Ame, ame, fure fure (rain, rain, fall, fall) April showers bring May flowers and here in Southern California where I live, we need rain! I am anxious for more flowers as well as a reason for my Texan husband to use his grill and smoker. Meanwhile, we use the indoor broiler. That got me thinking about lovely broiled seafood. People ask me about the broiled shellfish served at sushi bars and wonder what the topping is made of. It is mostly Japanese mayonnaise along with any house special twists.
Japanese mayonnaise differs from mayonnaise from other foreign cuisines like French and American. Basically, a mayonnaise is a sauce that is an emulsion of oil, vinegar or lemon juice and an egg yolk. Different types of oils and vinegars as well as added herbs and spices produce variations of mayonnaise sauces.
Japanese mayonnaise is softer and creamier, in both color and texture, than its manufactured American counterpart. Instead of distilled vinegar, rice vinegar or lemon juice is the acid. Often sold in plastic squeezable tubes, Japanese mayonnaise is a favorite topping for okonomiyaki, meats, vegetables and even pizza.
This week, I’ve included a recipe for Japanese mayonnaise and two of my favorite ways to enjoy Japanese mayonnaise, which are toppings for broiled shellfish. You probably have ordered similar dishes at a sushi bar. Now you can make you own. The first is a popular American sushi bar request with a spicy hot sauce. Mine has a bit of parmesan cheese which make a light crispy crust.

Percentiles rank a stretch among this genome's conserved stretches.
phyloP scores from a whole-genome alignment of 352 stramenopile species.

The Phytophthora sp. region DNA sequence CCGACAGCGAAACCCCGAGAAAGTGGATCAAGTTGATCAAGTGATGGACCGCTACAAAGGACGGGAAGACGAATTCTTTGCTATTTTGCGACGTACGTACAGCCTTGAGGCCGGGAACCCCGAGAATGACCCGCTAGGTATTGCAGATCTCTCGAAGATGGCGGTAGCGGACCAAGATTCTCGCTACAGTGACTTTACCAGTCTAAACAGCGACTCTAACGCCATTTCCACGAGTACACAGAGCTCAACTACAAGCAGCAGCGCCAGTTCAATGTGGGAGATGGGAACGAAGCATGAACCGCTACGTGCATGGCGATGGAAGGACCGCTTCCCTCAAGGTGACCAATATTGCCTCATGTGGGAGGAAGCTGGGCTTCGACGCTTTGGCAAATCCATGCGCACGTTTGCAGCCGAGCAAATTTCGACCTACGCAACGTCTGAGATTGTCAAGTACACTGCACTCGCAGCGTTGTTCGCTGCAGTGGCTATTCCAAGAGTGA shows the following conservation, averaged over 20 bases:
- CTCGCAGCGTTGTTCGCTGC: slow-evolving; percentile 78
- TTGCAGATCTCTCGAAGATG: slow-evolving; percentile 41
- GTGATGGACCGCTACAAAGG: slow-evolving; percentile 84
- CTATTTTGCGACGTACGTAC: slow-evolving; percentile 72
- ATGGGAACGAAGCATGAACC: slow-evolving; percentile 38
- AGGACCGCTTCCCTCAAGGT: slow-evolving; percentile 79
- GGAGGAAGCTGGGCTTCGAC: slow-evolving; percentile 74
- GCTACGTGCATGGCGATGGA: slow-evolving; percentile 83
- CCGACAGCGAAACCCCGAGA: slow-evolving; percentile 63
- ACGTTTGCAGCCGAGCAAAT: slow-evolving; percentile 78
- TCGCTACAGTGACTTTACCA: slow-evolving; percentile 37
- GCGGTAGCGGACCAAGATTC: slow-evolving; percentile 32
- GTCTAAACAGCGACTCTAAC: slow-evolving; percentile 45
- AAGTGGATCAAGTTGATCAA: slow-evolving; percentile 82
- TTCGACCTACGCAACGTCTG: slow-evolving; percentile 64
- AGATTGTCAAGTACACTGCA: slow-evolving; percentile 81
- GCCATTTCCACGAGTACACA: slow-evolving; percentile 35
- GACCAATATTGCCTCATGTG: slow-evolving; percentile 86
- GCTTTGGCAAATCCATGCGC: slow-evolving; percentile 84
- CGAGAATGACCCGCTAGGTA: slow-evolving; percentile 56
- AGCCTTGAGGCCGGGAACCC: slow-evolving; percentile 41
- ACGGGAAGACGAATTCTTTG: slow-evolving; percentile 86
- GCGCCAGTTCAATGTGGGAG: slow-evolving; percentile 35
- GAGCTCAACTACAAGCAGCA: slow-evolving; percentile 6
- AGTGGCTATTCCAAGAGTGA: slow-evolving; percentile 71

Japanese Mayonnaise Recipes
Smooth, soft and tangy, Japanese mayonnaise comes in squeezable tubes. But making your own fresh mayonnaise is very easy and more economical, too.
…and two recipes that calls for your own homemade mayo:
Broiled Mussels with Dynamite Sauce Recipe
These mussels with bubbly hot, spicy masago-mayo topping are a sushi bar staple.
Sushi Bar Broiled Mussels Recipe
For those who do not like hot and spicy flavors, these broiled mussels have a creamy white sauce with a sprinkling of Parmesan cheese for a light crisp crust.
A reader emailed and asked about recipes for the white or pink “yum yum” sauce often served at Japanese steakhouses. Although I’ve never tried these American restaurants inventions, I did find a few links for them. Here they are if you’d like to try them:
Japanese Steakhouse White Sauce
Japanese Steakhouse Pink Sauce
I have not tried either so let me know what you think if you make them.
Your Japanese food words of the week: Kore ga daisuki desu! (koh-reh gah dah-ee-soo-kee deh-soo) I love this!
Oyu mo wakasenai, anta ittai dou yatte ryouri suru no? (oh-yoo wah-kah-seh-nah-ee, ah-n-tah doh-oo yaht-teh rooyoh-oo-ree soo-roo noh?) You can't even boil hot water, how on earth are you going to cook? haha!
"I love spring anywhere, but if I could choose I would always greet it in a garden."
- Ruth Stout
I encourage you to find a garden—anywhere—and enjoy the spring. And remember to tend the garden in your heart so you can have perpetual springtime wherever you go.
Until next time,
BellaOnline.com Japanese Food Editor